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Monday, June 1, 2015
Helping the habitat, one yank at a time
One in a series of stories for Earth Week, April 12-22, 2008  

Apr 15, 2008  
By Laura Yates  

Athens is being invaded, and the intruders could be hiding in your own backyard.

Garlic mustard, a biennial herb with heart-shaped, ridged leaves and imprinted veins, has been creeping about Athens, Ohio, for more than 25 years. With its enthusiastic reproductive ability, which can produce as many as 20,000 seedlings per square meter, garlic mustard poses a serious threat to native wildflowers and ferns.

Luckily, students and area residents have the opportunity to fight back. For the next three weekends, garlic-mustard pulls will be held at various publicly owned natural areas, and all you need to do to participate is show up. Click here for a full schedule.

Each pull begins with a quick lesson on identifying the garlic-mustard plant so that no native plants are inadvertently harmed. The herb is visually distinctive, but participants can double check their selections by crumpling up a leaf to see if it produces a strong garlic smell. Garlic mustard tends to grow in clumps.

"The problem with garlic mustard is that is has no natural predators. If the deer would just eat it, we probably wouldn't have such a problem, said David Tees, an assistant professor of physics and astronomy who leads several of the pulls. "We're essentially acting as the herbivores during the pulls."

Though there are other invasive species in the region, garlic mustard is especially threatening because of the number of seeds produced by each plant and their ability to remain dormant for up to 11 years.

Professor of Environmental and Plant Biology Phil Cantino has been organizing garlic-mustard pulls for more than 10 years.

His crusade started in 1981 when he first discovered the plants growing in what is now the Ridges Land Lab. By 1998, he was fighting the flora along the Hockhocking-Adena Bikeway and, in 2005, he got reinforcements. Now, the annual pulls are organized by the Athens Forest Stewardship Club in collaboration with Rural Action, the Appalachian Ohio Group of the Sierra Club, Athens Conservancy, Athens Trails and Friends of Strouds Run State Park.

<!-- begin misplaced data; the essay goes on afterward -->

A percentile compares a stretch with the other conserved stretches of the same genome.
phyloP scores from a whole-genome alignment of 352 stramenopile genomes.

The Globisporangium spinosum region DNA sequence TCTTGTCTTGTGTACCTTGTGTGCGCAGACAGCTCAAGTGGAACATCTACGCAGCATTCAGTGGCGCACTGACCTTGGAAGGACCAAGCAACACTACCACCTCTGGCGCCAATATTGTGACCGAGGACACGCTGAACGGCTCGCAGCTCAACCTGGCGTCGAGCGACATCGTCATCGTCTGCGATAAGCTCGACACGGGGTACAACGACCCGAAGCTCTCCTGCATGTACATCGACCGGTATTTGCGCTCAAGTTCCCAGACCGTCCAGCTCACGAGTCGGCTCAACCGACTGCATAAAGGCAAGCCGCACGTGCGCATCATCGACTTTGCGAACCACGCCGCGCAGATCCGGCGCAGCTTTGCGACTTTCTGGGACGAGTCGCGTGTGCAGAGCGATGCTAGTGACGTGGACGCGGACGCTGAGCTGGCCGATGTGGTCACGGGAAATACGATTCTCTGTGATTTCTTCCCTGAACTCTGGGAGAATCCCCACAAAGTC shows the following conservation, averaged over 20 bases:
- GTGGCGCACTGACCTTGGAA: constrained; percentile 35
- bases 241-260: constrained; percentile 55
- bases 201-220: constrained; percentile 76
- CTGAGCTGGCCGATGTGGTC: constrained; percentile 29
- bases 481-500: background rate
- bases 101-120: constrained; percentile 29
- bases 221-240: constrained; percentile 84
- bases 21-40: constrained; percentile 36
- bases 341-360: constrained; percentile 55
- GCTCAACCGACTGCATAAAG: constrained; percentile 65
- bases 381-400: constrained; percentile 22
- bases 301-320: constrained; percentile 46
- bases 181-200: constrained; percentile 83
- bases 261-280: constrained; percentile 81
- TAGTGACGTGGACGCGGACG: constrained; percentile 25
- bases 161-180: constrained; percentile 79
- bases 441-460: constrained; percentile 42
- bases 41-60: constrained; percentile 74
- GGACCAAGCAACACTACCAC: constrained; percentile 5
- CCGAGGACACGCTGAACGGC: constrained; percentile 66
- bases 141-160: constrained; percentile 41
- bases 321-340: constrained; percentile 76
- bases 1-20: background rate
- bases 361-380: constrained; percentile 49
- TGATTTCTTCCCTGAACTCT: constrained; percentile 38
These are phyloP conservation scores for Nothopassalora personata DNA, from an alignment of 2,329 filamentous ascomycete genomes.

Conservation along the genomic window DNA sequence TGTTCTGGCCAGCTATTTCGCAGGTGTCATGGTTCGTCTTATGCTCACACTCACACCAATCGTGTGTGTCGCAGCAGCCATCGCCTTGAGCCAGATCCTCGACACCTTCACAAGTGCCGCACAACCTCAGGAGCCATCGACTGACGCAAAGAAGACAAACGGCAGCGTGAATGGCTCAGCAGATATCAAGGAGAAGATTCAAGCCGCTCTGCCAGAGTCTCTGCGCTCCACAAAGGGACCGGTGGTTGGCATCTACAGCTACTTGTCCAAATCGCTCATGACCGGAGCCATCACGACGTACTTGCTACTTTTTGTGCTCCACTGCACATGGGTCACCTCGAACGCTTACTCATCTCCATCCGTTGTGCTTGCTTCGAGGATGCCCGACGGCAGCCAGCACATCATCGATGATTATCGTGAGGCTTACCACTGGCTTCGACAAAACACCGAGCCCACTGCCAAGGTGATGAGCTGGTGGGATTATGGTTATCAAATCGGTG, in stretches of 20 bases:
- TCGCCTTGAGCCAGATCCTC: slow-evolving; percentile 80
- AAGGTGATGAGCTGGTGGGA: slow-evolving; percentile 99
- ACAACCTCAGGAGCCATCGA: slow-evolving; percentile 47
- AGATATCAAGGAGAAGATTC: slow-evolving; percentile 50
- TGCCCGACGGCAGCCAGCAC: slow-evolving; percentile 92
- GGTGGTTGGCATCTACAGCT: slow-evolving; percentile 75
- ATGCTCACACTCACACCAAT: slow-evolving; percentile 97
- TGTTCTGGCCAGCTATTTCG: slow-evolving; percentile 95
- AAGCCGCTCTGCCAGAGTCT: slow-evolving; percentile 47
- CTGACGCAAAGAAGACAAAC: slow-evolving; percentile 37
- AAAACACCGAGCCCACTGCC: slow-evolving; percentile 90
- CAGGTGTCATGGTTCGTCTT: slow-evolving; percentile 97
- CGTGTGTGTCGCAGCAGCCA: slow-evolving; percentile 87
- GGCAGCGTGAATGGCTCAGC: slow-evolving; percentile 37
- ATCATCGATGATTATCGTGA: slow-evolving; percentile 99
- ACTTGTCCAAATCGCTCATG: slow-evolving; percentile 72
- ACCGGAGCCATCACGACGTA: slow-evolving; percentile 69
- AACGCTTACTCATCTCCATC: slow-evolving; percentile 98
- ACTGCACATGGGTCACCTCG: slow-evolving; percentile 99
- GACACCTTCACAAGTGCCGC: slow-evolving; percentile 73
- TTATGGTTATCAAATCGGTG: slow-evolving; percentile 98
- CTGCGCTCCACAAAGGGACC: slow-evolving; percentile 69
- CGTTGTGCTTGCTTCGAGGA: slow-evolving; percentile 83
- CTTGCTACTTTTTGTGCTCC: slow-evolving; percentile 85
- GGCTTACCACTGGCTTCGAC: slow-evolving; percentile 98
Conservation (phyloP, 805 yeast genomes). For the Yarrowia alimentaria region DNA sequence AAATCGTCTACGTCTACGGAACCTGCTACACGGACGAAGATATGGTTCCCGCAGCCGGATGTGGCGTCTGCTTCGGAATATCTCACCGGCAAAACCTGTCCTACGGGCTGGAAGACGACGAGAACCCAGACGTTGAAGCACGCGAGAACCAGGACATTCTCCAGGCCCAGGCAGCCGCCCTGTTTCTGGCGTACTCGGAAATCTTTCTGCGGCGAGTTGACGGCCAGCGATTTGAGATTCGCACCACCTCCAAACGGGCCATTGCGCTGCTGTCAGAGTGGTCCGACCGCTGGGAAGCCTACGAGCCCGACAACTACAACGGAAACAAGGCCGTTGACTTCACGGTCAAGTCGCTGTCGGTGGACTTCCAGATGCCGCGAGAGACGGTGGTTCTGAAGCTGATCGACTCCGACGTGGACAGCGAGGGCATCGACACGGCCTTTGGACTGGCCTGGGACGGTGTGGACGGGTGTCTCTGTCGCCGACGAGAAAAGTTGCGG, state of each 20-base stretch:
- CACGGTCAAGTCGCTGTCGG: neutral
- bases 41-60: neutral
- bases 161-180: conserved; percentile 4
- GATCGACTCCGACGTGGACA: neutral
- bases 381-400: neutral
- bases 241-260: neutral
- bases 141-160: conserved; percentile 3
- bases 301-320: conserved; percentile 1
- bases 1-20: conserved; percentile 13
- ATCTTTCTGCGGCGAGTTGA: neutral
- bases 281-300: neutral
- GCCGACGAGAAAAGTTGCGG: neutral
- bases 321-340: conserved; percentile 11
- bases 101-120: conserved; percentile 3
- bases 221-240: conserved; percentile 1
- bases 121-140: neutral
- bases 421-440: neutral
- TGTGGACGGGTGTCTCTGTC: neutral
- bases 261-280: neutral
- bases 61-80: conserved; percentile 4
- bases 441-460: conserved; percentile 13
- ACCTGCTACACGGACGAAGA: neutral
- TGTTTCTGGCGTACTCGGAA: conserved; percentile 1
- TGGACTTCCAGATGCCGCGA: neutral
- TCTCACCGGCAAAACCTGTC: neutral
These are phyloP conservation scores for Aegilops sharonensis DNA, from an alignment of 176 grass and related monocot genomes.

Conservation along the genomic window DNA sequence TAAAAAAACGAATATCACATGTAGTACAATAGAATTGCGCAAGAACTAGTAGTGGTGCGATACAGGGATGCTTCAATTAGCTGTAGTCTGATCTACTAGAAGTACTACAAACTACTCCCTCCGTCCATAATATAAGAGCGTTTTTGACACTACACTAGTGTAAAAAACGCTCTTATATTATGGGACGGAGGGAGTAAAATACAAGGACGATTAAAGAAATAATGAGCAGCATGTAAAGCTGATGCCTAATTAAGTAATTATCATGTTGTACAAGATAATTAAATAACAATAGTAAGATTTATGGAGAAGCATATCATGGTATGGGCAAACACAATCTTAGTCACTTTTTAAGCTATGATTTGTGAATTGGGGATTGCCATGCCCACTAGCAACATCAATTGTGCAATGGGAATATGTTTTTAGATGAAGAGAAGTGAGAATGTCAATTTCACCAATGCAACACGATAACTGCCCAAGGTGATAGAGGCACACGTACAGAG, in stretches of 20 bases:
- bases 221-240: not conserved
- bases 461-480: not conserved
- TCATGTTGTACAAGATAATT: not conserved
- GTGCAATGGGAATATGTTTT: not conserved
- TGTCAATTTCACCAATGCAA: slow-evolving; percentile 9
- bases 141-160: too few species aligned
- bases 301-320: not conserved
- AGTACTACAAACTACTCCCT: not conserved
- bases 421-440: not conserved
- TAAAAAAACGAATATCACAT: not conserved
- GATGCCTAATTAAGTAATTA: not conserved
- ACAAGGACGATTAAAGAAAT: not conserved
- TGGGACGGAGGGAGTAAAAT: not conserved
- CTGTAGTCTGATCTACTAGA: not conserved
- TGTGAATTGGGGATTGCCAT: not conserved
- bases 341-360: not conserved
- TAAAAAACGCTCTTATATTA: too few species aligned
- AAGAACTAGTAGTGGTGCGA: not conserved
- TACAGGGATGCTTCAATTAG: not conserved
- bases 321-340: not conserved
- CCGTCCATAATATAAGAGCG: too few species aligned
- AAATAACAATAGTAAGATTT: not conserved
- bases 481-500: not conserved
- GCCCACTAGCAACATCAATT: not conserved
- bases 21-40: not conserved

This story was updated at 4:12 p.m. Tuesday, April 15, to correct the image of the garlic mustard plant.

Related Links
Office of Sustainability: http://www.ohio.edu/sustainability/ 
"Forest Stewardship in Athens," an Of Place essay by Phil Cantino (pdf): http://www.ohio.edu/provost/upload/Forest_Stewardship.pdf  
Scientists battle non-native plants that threaten Ohio's parks and forests: http://news.research.ohiou.edu/perspectives/index.php?item=431&page=119  

Published: Apr 15, 2008 11:45 AM  

garlic mustard
The garlic mustard plant


Earth Week tip from the Office of Sustainability 

Throughout Earth Week, the Office of Sustainability will provide daily suggestions for incorporating hassle-free, environment-friendly actions into your regular routine. Today's tip:

Be a "Locavore"

You may have heard of vegetarians and even vegans, but what's a locavore? It's a person who makes eats locally sourced food as part of a sustainable living approach. Apart from your transportation habits, eating is the most energy-intensive act you engage in every day. The energy used to fertilize, cultivate, process and transport your food to the table is an important part of our dependence on fossil fuels. By being a locavore, you help to reduce our ecological footprint as a community and also support such local businesses as the Village Bakery, Casa Nueva, Della Zona and Jana's Soul Food Cafe. Bon appetit!

Plan now for Earth Day, April 22, when Ohio University employees and students are being asked to walk, bike or carpool to work.



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